In its episodic structure, “Li’l Quinquin” marks a strong return to the nature of archaic narrative in Dumont’s work. For him, it also sets out to take the genre of comedy more seriously too. “It’s, of course, a misconception that something is not running deep just because it’s funny. Comedy provides a strong capacity to engage with it in an expressionist way, and I happily embrace that,” Dumont said. “Laughter, in fact, is just some kind of explosion, a burst, a happening. It reveals hidden zones of human nature and with it zones of falseness and ambiguity. And to reveal something is the role of cinema, I think.”
Dumont’s “L’Humanité” also followed — on the surface — the narrative of a police procedural, in which the resolution of the case is not the first and foremost concern, and Dumont likes the potential of this set-up. “I play with the very memory that viewers have of the crime series genre, and I turn it to parody.” It’s a device that also allows him to touch upon current sociopolitical topics in France: Immigration, racism, terrorism are all addressed in “Li’l Qunquin.” “It is what I observe in the tiny villages of that region,” Dumont said. “And we know that it is representative of the whole country. I speak from a small village in the North, but indeed, I speak about France as a whole.”
When it comes to comedy, Dumont is especially drawn to the notion of transgression. “The exaggeration, the accumulation, the repetition, the burlesque: it all turns into something deformed at some point,” he said. “I’m interested in how reality can be distorted. People often say I’m a naturalistic director, but I really disagree. Just the fact that I work with non-professional actors and I use natural sound doesn’t make me naturalistic.”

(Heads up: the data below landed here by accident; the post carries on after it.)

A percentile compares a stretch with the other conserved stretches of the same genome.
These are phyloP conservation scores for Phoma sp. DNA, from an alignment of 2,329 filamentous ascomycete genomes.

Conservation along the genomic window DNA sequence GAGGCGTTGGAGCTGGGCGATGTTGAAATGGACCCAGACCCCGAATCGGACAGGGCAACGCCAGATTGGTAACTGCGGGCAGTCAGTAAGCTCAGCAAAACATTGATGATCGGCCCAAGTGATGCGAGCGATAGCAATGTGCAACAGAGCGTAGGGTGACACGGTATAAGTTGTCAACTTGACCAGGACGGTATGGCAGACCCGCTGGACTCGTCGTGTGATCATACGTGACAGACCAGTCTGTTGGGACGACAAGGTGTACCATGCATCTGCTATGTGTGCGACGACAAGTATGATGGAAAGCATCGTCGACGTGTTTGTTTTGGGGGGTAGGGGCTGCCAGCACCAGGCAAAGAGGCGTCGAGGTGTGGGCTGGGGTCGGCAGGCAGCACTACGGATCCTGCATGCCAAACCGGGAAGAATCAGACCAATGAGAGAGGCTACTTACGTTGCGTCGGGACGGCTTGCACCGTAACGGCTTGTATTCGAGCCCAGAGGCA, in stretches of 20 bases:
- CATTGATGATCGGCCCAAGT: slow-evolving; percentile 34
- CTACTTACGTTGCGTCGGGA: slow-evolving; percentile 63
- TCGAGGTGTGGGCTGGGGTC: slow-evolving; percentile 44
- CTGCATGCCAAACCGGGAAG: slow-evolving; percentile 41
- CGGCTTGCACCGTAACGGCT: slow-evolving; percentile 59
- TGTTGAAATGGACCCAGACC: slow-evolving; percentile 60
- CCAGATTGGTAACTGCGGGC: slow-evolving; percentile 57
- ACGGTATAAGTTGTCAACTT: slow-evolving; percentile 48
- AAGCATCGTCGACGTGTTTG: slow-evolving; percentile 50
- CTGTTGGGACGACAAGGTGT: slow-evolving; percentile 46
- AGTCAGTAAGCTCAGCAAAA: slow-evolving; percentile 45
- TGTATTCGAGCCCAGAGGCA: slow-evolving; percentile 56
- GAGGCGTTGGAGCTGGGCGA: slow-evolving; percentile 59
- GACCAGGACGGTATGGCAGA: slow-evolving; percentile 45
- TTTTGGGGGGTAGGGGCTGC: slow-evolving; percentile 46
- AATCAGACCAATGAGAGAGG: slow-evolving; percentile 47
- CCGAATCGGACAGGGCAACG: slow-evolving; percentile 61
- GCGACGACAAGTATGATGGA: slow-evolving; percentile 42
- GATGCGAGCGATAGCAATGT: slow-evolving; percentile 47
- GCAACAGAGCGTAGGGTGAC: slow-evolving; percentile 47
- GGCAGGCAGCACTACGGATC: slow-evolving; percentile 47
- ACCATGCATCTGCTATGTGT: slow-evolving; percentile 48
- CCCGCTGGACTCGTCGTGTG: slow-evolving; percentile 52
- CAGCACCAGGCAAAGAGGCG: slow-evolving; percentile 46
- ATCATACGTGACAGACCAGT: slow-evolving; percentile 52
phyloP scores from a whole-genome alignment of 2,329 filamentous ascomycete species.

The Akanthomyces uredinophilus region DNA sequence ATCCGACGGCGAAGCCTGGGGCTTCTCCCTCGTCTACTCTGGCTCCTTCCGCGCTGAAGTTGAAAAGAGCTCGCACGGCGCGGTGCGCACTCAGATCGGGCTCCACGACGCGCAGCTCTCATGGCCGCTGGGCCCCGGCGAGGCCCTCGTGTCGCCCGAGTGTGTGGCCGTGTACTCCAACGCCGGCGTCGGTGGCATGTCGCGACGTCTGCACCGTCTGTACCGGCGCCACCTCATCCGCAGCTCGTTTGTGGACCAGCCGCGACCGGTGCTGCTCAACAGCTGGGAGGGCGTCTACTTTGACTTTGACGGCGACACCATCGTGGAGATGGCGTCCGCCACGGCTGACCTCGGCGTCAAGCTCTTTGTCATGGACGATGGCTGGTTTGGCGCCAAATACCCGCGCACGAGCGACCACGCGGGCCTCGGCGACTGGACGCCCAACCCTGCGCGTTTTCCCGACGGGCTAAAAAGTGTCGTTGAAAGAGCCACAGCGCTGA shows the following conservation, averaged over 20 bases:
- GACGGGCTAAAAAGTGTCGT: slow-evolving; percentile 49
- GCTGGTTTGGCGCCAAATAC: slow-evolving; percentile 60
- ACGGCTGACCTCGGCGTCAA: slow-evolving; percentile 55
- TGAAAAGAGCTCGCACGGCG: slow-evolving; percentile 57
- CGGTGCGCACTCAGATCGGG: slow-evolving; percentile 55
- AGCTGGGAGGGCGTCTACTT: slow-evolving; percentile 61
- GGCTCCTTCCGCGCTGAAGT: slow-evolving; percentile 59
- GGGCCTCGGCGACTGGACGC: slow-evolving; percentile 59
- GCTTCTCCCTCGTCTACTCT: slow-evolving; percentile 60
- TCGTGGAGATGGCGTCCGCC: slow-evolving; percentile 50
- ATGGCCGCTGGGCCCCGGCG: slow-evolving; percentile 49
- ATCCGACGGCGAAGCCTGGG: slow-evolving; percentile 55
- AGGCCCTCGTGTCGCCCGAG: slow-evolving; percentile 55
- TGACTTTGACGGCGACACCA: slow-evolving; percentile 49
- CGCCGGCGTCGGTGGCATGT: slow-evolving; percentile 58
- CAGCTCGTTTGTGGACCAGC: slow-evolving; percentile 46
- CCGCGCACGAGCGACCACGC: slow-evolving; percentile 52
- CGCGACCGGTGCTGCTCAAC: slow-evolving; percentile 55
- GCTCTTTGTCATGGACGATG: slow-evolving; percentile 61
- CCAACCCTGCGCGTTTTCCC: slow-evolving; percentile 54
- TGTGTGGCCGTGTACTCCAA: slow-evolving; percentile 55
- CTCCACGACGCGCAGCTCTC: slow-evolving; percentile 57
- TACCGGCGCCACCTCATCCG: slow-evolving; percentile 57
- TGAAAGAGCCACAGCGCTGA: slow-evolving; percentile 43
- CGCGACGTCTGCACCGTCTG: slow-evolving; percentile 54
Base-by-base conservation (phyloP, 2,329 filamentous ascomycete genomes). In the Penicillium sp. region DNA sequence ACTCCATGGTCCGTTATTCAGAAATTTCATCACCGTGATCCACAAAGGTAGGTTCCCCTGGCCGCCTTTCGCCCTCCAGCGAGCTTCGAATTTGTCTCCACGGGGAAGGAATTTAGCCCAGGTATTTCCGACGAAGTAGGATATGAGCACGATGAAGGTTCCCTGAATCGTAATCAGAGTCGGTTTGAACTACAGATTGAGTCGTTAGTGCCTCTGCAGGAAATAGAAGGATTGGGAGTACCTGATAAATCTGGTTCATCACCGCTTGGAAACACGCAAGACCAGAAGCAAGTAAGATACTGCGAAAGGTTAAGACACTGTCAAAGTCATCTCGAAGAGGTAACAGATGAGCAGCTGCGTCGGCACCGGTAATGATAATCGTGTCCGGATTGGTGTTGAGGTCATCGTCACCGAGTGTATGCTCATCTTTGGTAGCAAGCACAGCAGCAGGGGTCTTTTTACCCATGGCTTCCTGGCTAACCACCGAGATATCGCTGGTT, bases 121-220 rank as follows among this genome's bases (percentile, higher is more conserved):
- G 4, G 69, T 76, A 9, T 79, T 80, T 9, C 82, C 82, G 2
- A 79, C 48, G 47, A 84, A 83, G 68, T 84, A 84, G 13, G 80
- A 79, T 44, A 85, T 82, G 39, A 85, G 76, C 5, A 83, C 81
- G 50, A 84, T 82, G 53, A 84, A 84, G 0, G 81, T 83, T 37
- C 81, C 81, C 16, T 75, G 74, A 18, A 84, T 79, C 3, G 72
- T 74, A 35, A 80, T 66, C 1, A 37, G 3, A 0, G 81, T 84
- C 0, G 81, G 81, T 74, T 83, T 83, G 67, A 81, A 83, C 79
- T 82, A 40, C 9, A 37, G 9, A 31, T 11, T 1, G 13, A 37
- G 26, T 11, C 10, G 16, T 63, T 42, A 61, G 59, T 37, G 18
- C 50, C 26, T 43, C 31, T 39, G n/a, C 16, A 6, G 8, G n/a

In “Li’l Quinquin,” distortion comes in different shapes, very prominently on the physical level and most visible in obsessive physical behavior, always deeply rooted in the essence of what Dumont strives for artistically. “I think if there’s no distortion or no alteration, there can’t be expression,” he said. “Art, for me, has got nothing to do with factual reality. Anything without distortion or modification is documentary. The distortion has to be either the way you’re going to design the character, the way you’re constructing the dialogues, the type of the faces of the people, the way they move; this is what I like. I like working on making these modifications. Because only with these alterations reality becomes interesting; it looks curious, weird. And that interests me. That way it becomes expressionist and that’s how it gains the sense and the meaning and it becomes cinema.”
The character of Van der Weyden embodies Dumont’s special love for Flamish painters — not only evident from the policeman’s name, but also from the inspector’s own love for disproportions (yes, for example, big horse asses). “I love that Flamish painting is not about perspective,” Dumont said, “and the Captain embodies that as well. Things are out of proportion; they are sort of distorted, altered — in his world as well. This way things and people look curious, different. In Flamish paintings, ordinary people are becoming heroes.”
That’s something he finds in paintings of Govaerts and the Van der Weydens, Dumont said. “‘The virgin and child,’ set in the actual Flanders landscape, for example. That is something I like. That shows a relationship with spirituality that is not devoid of humor, and it shows a sense for the grotesque too. It inspires me. I do not invent anything — I follow the tradition of those painters, of a Northern part, a tragicomic tradition, where death is always there, it’s inherent, and nevertheless, it’s somewhat fun. It’s a philosophical mix between tragedy and drama and comedy.”